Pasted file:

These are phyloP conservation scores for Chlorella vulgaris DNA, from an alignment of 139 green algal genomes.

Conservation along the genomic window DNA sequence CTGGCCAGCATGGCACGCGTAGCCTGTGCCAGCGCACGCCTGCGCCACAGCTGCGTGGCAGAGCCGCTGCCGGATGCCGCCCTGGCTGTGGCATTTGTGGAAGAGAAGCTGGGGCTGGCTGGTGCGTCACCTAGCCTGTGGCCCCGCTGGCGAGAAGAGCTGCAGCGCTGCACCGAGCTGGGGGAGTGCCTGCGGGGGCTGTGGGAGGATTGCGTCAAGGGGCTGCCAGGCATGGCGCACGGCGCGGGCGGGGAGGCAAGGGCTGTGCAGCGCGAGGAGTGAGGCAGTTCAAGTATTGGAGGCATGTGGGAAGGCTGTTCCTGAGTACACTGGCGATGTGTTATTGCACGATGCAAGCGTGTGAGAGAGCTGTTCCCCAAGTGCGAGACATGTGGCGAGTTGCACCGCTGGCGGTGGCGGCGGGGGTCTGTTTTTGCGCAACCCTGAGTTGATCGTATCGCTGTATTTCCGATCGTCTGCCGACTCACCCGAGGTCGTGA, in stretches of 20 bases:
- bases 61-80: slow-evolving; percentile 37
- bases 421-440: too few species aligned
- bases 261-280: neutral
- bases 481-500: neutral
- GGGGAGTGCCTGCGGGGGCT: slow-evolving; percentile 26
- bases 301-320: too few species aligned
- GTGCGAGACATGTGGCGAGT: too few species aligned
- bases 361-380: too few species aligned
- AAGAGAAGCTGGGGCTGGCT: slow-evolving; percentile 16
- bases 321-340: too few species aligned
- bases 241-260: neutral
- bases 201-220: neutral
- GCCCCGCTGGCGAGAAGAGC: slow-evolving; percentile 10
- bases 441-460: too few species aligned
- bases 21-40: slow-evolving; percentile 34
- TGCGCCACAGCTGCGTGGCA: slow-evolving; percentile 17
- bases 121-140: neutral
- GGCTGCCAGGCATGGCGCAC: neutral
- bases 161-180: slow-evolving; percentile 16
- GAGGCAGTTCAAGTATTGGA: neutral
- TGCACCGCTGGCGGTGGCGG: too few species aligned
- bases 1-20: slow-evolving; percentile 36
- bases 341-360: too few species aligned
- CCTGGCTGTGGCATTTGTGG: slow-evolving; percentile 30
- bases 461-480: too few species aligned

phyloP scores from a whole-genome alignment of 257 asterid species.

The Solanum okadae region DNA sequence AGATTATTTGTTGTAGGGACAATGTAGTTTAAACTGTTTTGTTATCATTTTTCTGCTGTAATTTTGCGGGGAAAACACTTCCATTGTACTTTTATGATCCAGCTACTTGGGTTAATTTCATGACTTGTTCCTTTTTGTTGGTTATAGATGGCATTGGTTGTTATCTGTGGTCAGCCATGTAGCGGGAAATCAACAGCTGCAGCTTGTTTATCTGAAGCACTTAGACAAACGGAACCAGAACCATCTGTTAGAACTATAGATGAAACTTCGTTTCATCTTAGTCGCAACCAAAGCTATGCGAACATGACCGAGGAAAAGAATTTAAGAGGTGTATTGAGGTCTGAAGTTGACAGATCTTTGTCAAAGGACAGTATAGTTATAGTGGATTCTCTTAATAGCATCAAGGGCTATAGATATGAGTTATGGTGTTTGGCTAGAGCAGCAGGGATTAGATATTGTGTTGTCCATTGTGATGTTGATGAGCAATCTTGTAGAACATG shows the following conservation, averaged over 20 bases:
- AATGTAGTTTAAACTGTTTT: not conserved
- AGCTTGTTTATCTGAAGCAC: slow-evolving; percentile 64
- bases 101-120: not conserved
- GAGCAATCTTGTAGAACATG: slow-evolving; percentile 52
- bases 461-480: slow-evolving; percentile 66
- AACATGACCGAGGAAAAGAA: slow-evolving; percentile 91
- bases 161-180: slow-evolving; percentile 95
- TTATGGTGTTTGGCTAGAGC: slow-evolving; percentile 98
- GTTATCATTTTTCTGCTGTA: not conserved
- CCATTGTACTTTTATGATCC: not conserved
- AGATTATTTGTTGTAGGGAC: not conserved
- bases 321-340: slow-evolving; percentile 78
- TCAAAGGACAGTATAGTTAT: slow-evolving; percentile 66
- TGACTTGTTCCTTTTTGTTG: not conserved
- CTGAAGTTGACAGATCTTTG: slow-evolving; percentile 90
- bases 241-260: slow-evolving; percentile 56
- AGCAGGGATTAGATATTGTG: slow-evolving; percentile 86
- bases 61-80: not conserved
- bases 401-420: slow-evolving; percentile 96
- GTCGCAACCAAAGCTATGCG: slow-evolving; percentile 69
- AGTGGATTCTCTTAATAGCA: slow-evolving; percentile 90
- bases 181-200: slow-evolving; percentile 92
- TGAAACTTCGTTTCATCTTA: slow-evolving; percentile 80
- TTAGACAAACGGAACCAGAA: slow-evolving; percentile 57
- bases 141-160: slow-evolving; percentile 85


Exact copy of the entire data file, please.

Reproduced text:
These are phyloP conservation scores for Chlorella vulgaris DNA, from an alignment of 139 green algal genomes.

Conservation along the genomic window DNA sequence CTGGCCAGCATGGCACGCGTAGCCTGTGCCAGCGCACGCCTGCGCCACAGCTGCGTGGCAGAGCCGCTGCCGGATGCCGCCCTGGCTGTGGCATTTGTGGAAGAGAAGCTGGGGCTGGCTGGTGCGTCACCTAGCCTGTGGCCCCGCTGGCGAGAAGAGCTGCAGCGCTGCACCGAGCTGGGGGAGTGCCTGCGGGGGCTGTGGGAGGATTGCGTCAAGGGGCTGCCAGGCATGGCGCACGGCGCGGGCGGGGAGGCAAGGGCTGTGCAGCGCGAGGAGTGAGGCAGTTCAAGTATTGGAGGCATGTGGGAAGGCTGTTCCTGAGTACACTGGCGATGTGTTATTGCACGATGCAAGCGTGTGAGAGAGCTGTTCCCCAAGTGCGAGACATGTGGCGAGTTGCACCGCTGGCGGTGGCGGCGGGGGTCTGTTTTTGCGCAACCCTGAGTTGATCGTATCGCTGTATTTCCGATCGTCTGCCGACTCACCCGAGGTCGTGA, in stretches of 20 bases:
- bases 61-80: slow-evolving; percentile 37
- bases 421-440: too few species aligned
- bases 261-280: neutral
- bases 481-500: neutral
- GGGGAGTGCCTGCGGGGGCT: slow-evolving; percentile 26
- bases 301-320: too few species aligned
- GTGCGAGACATGTGGCGAGT: too few species aligned
- bases 361-380: too few species aligned
- AAGAGAAGCTGGGGCTGGCT: slow-evolving; percentile 16
- bases 321-340: too few species aligned
- bases 241-260: neutral
- bases 201-220: neutral
- GCCCCGCTGGCGAGAAGAGC: slow-evolving; percentile 10
- bases 441-460: too few species aligned
- bases 21-40: slow-evolving; percentile 34
- TGCGCCACAGCTGCGTGGCA: slow-evolving; percentile 17
- bases 121-140: neutral
- GGCTGCCAGGCATGGCGCAC: neutral
- bases 161-180: slow-evolving; percentile 16
- GAGGCAGTTCAAGTATTGGA: neutral
- TGCACCGCTGGCGGTGGCGG: too few species aligned
- bases 1-20: slow-evolving; percentile 36
- bases 341-360: too few species aligned
- CCTGGCTGTGGCATTTGTGG: slow-evolving; percentile 30
- bases 461-480: too few species aligned

phyloP scores from a whole-genome alignment of 257 asterid species.

The Solanum okadae region DNA sequence AGATTATTTGTTGTAGGGACAATGTAGTTTAAACTGTTTTGTTATCATTTTTCTGCTGTAATTTTGCGGGGAAAACACTTCCATTGTACTTTTATGATCCAGCTACTTGGGTTAATTTCATGACTTGTTCCTTTTTGTTGGTTATAGATGGCATTGGTTGTTATCTGTGGTCAGCCATGTAGCGGGAAATCAACAGCTGCAGCTTGTTTATCTGAAGCACTTAGACAAACGGAACCAGAACCATCTGTTAGAACTATAGATGAAACTTCGTTTCATCTTAGTCGCAACCAAAGCTATGCGAACATGACCGAGGAAAAGAATTTAAGAGGTGTATTGAGGTCTGAAGTTGACAGATCTTTGTCAAAGGACAGTATAGTTATAGTGGATTCTCTTAATAGCATCAAGGGCTATAGATATGAGTTATGGTGTTTGGCTAGAGCAGCAGGGATTAGATATTGTGTTGTCCATTGTGATGTTGATGAGCAATCTTGTAGAACATG shows the following conservation, averaged over 20 bases:
- AATGTAGTTTAAACTGTTTT: not conserved
- AGCTTGTTTATCTGAAGCAC: slow-evolving; percentile 64
- bases 101-120: not conserved
- GAGCAATCTTGTAGAACATG: slow-evolving; percentile 52
- bases 461-480: slow-evolving; percentile 66
- AACATGACCGAGGAAAAGAA: slow-evolving; percentile 91
- bases 161-180: slow-evolving; percentile 95
- TTATGGTGTTTGGCTAGAGC: slow-evolving; percentile 98
- GTTATCATTTTTCTGCTGTA: not conserved
- CCATTGTACTTTTATGATCC: not conserved
- AGATTATTTGTTGTAGGGAC: not conserved
- bases 321-340: slow-evolving; percentile 78
- TCAAAGGACAGTATAGTTAT: slow-evolving; percentile 66
- TGACTTGTTCCTTTTTGTTG: not conserved
- CTGAAGTTGACAGATCTTTG: slow-evolving; percentile 90
- bases 241-260: slow-evolving; percentile 56
- AGCAGGGATTAGATATTGTG: slow-evolving; percentile 86
- bases 61-80: not conserved
- bases 401-420: slow-evolving; percentile 96
- GTCGCAACCAAAGCTATGCG: slow-evolving; percentile 69
- AGTGGATTCTCTTAATAGCA: slow-evolving; percentile 90
- bases 181-200: slow-evolving; percentile 92
- TGAAACTTCGTTTCATCTTA: slow-evolving; percentile 80
- TTAGACAAACGGAACCAGAA: slow-evolving; percentile 57
- bases 141-160: slow-evolving; percentile 85